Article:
In 2022, the High Court overturned a disciplinary tribunal’s decision to deregister a pharmacist, because the tribunal did not sufficiently assess the prospects of her rehabilitation.

The case involved mismanagement of a pharmacy and breach of conditions imposed on the pharmacy licence. In overturning the original decision, the High Court described the penalty as “unduly harsh” and reaffirmed the importance of rehabilitation.

Who deserves rehabilitation?

Our society makes great investments in the training and support of health practitioners, lawyers and teachers. Supporting them to continue practising safely, rather than striking them off, may have societal and economic benefits.

But sometimes misconduct cannot be remedied. For example, when teachers engage in sexual relationships with their students, the outcome is often deregistration. The severity of such misconduct and protecting students from harm are prioritised over rehabilitation efforts.

In one case, where a female teacher developed an intimate relationship with her vulnerable student, the tribunal said deregistration was the only acceptable outcome. This was despite the teacher’s remorse, her insight into her behaviour, and the fact she prioritised the student’s needs after the relationship ended.

In other sectors such as criminal justice and health, theoretical concepts have guided rehabilitation practice. For example, the “risk-needs-responsivity” model is widely adopted in the rehabilitation of criminal offenders, and provides guidance for implementing the programmes.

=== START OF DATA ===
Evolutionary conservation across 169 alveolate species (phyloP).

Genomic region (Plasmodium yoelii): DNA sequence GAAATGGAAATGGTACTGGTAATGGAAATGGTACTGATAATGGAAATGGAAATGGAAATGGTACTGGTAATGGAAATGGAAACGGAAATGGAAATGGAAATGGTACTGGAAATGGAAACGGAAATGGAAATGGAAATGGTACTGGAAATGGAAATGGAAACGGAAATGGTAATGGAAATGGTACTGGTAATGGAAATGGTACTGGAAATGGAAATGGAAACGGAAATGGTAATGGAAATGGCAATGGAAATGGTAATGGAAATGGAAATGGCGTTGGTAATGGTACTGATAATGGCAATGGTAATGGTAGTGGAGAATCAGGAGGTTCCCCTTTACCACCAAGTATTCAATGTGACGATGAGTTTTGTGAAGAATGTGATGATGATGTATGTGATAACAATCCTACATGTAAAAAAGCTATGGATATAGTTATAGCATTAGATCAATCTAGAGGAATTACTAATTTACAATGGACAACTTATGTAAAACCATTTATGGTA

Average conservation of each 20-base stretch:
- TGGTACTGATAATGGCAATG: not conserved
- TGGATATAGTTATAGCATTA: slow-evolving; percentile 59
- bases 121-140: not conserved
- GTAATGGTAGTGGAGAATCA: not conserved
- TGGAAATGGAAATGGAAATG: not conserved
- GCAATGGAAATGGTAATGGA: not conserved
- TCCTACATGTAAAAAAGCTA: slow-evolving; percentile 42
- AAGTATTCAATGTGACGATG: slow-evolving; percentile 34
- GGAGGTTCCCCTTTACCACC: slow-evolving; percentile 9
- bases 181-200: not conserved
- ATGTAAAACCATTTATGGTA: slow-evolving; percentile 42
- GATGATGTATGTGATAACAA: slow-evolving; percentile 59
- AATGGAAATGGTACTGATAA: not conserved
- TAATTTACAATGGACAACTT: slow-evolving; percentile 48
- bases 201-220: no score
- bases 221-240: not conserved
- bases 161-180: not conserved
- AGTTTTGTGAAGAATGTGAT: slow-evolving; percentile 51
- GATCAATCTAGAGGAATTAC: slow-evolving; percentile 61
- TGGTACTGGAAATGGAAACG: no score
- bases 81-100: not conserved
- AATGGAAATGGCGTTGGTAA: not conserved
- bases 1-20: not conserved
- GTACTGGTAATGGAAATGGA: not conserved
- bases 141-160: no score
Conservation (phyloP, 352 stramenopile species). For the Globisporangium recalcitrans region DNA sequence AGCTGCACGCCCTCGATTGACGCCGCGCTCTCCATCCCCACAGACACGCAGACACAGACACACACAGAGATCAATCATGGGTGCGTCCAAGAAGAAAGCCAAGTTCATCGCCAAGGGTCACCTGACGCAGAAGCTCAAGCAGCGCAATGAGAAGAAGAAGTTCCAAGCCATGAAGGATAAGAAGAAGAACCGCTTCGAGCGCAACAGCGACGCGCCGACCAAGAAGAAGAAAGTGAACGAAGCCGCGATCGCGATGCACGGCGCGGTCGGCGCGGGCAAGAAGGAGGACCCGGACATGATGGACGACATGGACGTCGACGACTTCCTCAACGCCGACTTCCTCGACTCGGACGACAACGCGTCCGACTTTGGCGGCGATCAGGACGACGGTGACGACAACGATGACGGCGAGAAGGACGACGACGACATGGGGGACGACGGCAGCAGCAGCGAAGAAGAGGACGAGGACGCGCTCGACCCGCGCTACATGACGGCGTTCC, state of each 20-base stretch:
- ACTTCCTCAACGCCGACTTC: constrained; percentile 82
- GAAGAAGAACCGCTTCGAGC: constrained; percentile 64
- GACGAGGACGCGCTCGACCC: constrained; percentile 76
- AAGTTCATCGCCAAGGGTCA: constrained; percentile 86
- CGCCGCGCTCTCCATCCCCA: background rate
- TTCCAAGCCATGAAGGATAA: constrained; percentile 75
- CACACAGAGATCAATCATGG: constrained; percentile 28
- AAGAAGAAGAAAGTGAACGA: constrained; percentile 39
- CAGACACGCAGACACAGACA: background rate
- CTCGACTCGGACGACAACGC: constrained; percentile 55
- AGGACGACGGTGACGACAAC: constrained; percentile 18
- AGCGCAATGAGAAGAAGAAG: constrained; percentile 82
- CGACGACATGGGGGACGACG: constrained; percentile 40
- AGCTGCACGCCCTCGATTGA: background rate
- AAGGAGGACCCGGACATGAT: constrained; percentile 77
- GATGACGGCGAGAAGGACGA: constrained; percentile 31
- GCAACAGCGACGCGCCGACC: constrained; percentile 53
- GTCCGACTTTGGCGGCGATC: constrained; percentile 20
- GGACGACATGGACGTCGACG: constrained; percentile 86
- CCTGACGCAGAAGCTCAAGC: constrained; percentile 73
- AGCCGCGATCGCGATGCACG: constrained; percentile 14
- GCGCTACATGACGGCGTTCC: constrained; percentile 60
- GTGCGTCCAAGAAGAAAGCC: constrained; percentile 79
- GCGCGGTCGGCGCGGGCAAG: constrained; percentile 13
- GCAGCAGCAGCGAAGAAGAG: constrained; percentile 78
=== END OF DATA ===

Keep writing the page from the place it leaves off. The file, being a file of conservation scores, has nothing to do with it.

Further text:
Towards a better model

Despite rehab being a common response in the justice system, we don’t have similar models specifically developed for professional misconduct. And surprisingly little is known about how New Zealand tribunals craft rehabilitation penalties.

While tribunals often consider practitioners’ levels of “remorse” and “insight”, assessing the prospects of rehabilitation poses challenges (as the recent High Court appeal demonstrated).

We also don’t know what responses work best in restoring practitioners to safe and competent practice after misconduct. For example, how effective are mandated ethics courses, or how well do practitioners engage with supervision conditions?

An interdisciplinary research project is under way to understand this. We are seeking the views of teachers, lawyers and health practitioners who have been ordered to undergo treatment, training, supervision, mentoring, counselling or health assessment by their disciplinary tribunals.

Understanding their experiences of professional rehabilitation will help improve consistency within and across tribunals, and could transform how workplaces in other sectors respond to misconduct.


Health professionals, teachers and lawyers who have received rehabilitative conditions from a disciplinary tribunal and would like to participate in this research are invited to contact the team here.


Marta Rychert, Senior Researcher in Drug Policy and Health Law, Massey University; Kate Diesfeld, Professor of Law, Auckland University of Technology, and Lois Surgenor, Professor in Psychological Medicine, University of Otago

This article is republished from The Conversation under a Creative Commons license. Read the original article.